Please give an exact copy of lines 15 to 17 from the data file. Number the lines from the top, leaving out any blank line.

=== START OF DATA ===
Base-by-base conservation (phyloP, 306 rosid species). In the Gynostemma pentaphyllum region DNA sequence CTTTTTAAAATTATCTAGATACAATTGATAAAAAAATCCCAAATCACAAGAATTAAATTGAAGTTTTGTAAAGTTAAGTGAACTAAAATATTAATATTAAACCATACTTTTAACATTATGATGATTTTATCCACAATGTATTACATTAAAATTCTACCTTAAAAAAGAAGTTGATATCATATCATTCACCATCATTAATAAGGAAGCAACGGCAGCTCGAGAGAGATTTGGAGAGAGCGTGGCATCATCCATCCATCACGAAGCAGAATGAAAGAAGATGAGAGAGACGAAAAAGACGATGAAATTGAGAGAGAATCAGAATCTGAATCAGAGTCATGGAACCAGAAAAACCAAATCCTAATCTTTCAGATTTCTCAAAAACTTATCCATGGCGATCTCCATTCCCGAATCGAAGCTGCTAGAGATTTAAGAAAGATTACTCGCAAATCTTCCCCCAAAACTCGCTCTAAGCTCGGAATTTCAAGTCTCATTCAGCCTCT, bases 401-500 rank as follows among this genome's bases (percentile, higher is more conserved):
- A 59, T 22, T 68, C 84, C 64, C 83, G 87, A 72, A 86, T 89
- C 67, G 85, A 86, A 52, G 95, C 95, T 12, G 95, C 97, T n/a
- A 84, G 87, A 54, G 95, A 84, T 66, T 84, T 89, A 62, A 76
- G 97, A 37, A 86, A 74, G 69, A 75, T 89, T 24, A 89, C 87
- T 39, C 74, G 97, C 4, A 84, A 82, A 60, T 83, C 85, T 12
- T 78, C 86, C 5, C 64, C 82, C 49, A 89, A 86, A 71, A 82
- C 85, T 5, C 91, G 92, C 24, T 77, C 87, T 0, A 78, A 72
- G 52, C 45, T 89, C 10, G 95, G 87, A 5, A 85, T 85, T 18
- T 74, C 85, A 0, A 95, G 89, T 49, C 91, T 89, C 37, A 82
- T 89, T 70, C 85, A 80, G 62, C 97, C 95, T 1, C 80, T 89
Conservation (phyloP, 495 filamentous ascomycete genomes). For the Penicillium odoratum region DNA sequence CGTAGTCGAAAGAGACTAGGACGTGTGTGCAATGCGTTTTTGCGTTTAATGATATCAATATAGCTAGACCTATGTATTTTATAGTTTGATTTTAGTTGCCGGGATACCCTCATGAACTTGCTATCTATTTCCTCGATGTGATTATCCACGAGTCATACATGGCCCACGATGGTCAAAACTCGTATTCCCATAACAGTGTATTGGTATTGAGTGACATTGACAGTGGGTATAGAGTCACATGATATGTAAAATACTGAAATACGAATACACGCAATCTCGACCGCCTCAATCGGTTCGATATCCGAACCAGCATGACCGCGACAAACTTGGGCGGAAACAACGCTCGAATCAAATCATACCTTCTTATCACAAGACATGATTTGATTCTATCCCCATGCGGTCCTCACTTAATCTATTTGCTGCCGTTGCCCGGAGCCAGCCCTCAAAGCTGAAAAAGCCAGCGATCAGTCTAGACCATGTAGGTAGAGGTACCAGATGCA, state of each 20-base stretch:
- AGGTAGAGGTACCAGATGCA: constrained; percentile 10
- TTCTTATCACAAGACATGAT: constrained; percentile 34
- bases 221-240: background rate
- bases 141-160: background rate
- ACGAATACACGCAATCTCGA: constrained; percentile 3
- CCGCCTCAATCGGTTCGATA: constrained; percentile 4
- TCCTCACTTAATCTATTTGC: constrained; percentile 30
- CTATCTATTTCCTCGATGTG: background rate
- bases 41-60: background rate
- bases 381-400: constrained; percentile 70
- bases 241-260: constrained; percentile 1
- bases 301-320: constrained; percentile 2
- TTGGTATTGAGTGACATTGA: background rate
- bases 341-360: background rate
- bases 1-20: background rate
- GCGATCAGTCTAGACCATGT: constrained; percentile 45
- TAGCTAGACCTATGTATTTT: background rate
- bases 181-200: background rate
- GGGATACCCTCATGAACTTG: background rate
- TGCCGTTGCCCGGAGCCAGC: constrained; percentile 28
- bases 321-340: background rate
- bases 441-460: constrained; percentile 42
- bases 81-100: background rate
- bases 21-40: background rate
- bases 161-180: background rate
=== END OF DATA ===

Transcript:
- bases 221-240: background rate
- bases 141-160: background rate
- ACGAATACACGCAATCTCGA: constrained; percentile 3